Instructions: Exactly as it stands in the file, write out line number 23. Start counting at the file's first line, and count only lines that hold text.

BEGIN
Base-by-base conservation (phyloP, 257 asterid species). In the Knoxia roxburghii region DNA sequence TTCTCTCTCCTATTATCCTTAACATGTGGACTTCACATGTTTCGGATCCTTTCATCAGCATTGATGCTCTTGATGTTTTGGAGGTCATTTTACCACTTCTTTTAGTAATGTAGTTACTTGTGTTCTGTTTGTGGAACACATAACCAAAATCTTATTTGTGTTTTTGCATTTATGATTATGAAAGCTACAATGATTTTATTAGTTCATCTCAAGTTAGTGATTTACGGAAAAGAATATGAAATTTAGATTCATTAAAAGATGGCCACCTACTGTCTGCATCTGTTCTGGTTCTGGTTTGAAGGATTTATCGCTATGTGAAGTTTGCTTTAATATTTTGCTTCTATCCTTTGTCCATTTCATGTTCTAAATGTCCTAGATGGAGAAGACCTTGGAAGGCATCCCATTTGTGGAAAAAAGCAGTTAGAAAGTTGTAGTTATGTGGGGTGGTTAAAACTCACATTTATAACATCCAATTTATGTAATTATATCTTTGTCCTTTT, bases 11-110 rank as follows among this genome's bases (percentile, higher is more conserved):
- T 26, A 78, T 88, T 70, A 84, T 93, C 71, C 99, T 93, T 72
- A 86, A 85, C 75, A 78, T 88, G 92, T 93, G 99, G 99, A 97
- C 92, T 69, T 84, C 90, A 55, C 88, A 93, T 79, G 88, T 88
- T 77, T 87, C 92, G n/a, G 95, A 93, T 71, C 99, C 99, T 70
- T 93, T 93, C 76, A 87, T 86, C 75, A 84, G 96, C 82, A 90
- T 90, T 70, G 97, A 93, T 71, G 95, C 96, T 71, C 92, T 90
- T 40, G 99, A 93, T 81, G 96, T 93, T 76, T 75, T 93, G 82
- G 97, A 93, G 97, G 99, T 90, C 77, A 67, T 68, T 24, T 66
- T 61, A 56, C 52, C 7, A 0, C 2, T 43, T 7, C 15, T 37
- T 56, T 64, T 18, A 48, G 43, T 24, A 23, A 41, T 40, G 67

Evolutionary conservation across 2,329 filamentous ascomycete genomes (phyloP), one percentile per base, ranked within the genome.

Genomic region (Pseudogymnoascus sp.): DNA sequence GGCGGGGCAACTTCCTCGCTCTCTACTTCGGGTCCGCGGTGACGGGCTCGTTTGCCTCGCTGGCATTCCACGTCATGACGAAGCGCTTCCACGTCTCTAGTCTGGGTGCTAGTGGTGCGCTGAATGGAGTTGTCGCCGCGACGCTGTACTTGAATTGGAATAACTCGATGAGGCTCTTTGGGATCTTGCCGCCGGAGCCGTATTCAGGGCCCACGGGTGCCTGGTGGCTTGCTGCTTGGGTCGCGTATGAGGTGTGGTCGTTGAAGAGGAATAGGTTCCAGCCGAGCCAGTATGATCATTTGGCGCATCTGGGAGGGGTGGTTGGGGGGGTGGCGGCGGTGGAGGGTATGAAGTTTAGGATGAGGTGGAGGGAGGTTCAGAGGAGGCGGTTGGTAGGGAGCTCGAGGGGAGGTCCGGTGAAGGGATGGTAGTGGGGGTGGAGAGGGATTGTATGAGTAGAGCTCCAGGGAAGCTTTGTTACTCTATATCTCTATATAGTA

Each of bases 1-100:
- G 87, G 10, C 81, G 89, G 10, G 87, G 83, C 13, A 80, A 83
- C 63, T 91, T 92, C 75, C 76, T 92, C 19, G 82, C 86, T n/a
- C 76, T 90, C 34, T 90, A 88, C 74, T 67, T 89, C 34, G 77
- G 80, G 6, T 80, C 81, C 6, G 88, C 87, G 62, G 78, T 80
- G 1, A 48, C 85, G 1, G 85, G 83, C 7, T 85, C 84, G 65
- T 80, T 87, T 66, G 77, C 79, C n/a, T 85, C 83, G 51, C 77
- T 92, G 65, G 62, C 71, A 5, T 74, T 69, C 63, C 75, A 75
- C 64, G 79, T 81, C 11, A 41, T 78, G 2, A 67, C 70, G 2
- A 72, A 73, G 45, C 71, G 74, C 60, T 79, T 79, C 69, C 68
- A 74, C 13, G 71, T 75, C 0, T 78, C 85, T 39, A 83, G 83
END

- A 72, A 73, G 45, C 71, G 74, C 60, T 79, T 79, C 69, C 68